This South Carolina Dairy Cow Signals When a Storm Is Coming

The rest of the country may have Jim Cantore, but Charleston locals swear by a cow.

Coburg Cow in West Ashley, South Carolina
Photo: WCBD News 2

You may have heard of the Waffle House Index, The Federal Emergency Management Agency's (FEMA) unofficial metric for measuring the severity of a storm. Known for its covered and smothered hash browns, the chain restaurant has also earned a reputation over the years for often staying open in the face of extreme weather—or at least reopening quickly thereafter. As former FEMA administrator Craig Fugate put it, "If you get there and the Waffle House is closed? That's really bad." Charleston, South Carolina, residents, though, have their own indicator: the Coburg Cow.

Known to some as Bessie, the beloved faux bovine perches on an elevated neon sign for the old Coburg Dairy once located off Savannah Highway, a well-trafficked thoroughfare in West Ashley, a suburb of the Holy City. Originally placed on her 10-feet-high platform by the family-owned dairy farm in 1959, the iconic fiberglass cow (now in her third iteration) has since inspired both nostalgic devotion and foolhardy traditions (once upon a time, daring neighborhood kids and Citadel cadets rode the cow as a rite of passage). And she has long served as a sign of the season: around Christmas, a bottle of eggnog may appear beside her; on the Fourth of July, tricolored bunting adorns her neck.

But it's the Coburg Cow's occasional absence that garners the most attention.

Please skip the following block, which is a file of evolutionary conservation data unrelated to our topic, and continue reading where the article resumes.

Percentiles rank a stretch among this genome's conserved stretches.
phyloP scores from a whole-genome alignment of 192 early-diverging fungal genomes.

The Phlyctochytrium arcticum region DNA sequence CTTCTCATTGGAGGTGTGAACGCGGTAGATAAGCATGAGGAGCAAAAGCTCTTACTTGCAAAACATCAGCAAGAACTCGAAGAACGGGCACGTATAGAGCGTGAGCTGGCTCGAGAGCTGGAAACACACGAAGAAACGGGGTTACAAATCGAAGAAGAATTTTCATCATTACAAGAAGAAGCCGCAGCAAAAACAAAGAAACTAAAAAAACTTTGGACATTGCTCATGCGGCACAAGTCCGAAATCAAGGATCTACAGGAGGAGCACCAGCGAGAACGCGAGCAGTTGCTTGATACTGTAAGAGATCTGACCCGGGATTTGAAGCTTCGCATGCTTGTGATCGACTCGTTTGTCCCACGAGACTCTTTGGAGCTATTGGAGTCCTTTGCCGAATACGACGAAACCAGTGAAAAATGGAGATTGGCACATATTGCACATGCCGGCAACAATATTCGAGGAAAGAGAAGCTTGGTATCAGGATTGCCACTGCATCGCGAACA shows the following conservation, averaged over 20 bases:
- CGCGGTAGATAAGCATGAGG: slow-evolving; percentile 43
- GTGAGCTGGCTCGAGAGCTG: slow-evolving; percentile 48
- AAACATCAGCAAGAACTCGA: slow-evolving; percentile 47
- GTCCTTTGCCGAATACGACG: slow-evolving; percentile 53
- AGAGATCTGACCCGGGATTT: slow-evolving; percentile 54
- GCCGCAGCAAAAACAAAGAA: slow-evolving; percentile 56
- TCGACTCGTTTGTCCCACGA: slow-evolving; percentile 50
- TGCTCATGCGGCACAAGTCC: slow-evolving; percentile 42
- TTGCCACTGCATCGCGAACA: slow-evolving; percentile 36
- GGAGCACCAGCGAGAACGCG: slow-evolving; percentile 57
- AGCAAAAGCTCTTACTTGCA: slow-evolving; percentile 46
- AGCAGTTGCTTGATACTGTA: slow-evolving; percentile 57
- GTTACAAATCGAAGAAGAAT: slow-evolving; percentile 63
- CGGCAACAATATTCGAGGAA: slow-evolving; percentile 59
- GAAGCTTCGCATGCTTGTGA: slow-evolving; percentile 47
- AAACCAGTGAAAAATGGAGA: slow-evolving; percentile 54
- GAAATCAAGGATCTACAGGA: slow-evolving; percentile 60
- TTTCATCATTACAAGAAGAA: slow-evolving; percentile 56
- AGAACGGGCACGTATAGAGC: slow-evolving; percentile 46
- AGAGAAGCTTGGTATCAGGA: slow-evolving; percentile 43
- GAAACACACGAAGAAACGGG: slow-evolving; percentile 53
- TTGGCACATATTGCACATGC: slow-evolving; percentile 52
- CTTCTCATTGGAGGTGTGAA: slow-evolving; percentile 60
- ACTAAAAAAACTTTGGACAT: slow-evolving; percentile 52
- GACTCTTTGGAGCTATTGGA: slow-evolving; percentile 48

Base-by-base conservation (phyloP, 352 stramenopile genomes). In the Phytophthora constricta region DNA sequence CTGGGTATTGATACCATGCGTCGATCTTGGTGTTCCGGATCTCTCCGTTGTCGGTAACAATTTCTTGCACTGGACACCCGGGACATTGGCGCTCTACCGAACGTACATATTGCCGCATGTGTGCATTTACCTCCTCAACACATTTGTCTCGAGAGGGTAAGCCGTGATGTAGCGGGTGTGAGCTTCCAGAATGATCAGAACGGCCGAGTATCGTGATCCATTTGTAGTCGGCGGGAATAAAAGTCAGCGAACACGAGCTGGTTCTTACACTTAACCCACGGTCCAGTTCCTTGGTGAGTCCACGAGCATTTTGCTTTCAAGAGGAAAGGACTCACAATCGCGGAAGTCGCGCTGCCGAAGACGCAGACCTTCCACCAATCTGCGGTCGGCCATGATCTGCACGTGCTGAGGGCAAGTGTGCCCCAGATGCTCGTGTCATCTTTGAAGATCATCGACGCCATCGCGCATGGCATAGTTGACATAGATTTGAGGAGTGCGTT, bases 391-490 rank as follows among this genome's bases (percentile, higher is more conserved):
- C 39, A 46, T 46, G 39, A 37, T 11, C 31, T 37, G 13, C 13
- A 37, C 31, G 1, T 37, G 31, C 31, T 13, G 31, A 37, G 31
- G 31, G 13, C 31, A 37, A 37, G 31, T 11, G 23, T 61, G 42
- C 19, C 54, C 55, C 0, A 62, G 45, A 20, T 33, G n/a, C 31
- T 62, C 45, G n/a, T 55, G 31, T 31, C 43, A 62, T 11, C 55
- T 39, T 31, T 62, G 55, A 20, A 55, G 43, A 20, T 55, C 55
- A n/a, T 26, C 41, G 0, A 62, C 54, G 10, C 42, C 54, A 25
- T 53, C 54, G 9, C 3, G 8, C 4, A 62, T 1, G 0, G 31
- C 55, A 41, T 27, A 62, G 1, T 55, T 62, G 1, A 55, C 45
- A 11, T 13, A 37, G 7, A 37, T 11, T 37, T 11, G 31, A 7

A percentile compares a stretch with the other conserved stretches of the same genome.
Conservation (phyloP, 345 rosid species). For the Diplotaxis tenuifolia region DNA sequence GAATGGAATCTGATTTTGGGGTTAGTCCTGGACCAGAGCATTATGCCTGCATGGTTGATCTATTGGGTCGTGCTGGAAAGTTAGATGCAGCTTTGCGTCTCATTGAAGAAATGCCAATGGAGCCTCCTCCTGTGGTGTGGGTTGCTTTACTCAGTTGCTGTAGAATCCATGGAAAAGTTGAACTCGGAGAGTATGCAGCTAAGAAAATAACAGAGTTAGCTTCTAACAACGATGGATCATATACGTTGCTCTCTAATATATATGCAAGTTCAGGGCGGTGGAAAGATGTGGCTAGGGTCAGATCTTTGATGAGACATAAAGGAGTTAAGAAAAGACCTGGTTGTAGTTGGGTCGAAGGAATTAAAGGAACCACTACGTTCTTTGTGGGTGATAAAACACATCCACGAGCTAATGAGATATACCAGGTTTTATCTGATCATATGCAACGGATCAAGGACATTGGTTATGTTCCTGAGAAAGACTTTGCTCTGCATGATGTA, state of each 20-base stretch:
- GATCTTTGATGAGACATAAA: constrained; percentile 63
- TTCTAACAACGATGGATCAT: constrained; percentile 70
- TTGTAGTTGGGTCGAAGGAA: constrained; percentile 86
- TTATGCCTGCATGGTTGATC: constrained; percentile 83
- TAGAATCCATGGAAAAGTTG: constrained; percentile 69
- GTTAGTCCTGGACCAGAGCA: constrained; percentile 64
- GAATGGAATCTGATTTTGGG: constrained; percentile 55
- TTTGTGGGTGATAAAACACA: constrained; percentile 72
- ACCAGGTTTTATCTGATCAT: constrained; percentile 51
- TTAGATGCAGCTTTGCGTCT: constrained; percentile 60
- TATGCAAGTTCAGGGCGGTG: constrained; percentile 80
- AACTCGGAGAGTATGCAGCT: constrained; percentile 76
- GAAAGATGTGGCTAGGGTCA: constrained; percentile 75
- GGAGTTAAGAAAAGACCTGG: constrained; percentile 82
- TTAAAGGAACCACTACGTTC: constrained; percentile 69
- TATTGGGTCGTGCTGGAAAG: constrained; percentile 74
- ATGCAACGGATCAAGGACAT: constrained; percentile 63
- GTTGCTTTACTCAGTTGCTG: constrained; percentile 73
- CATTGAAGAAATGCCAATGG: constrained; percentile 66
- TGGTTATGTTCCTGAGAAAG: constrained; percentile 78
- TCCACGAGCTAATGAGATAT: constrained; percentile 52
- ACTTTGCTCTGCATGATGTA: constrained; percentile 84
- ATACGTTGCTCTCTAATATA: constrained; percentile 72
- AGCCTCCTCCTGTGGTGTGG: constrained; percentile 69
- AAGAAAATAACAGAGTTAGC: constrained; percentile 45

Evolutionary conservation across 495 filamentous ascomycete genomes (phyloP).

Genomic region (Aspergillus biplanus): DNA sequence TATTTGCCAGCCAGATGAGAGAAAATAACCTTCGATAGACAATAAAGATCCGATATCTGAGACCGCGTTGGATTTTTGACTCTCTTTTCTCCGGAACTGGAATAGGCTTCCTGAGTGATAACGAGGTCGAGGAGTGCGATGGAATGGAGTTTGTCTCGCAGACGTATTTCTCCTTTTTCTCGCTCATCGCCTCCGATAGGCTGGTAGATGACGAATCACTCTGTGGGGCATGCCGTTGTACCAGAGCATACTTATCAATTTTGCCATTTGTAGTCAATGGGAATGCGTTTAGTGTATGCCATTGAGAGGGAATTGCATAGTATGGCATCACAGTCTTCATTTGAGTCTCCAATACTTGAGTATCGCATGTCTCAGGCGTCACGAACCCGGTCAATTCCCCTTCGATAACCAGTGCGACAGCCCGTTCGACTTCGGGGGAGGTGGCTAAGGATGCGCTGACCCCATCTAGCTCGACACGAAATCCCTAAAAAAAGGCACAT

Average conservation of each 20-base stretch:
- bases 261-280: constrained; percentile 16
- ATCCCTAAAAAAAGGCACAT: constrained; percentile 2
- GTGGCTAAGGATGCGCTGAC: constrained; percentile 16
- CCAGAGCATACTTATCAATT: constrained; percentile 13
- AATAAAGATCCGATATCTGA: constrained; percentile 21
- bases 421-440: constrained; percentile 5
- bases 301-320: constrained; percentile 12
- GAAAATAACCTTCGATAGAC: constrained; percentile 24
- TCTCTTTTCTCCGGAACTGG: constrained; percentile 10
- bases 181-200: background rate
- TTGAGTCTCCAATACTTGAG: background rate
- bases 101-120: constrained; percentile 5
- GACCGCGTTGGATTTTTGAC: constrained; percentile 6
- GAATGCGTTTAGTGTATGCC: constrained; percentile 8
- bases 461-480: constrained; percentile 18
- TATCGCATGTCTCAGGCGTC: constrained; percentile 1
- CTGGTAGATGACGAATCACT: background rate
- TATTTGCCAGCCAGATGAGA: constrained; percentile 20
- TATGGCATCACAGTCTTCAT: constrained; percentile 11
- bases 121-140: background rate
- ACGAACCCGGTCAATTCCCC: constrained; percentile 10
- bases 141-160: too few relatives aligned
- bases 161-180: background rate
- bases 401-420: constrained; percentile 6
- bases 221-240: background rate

Before Hurricane Hugo, one of the strongest storms to ever hit South Carolina, made landfall in 1989, the Coburg Cow was evacuated from her perch. The neon sign she stands on was destroyed in the storm and wasn't repaired until 1991, when she once again took her place on the pedestal.

Now, whenever a hurricane is projected to sweep through town, the Coburg Cow is removed from the sign and stowed away until it's safe for her to return. For some residents, the Lowcountry landmark's removal is a surefire indicator of the severity of the storm to come—about as reliable as the actual weather report.

Ahead of Hurricane Dorian in September 2019, a now-viral Facebook post announced Bessie was coming down. "Charleston people who need an update and rely on the Coburg Cow to tell them... she is coming down tomorrow," reads the post. "I repeat the Coburg Cow is coming down tomorrow… May God have mercy on your souls and enjoy the hurricane parties."

For one commenter, that was all he needed to hear: "Jim Cantore can't compare to the cow."

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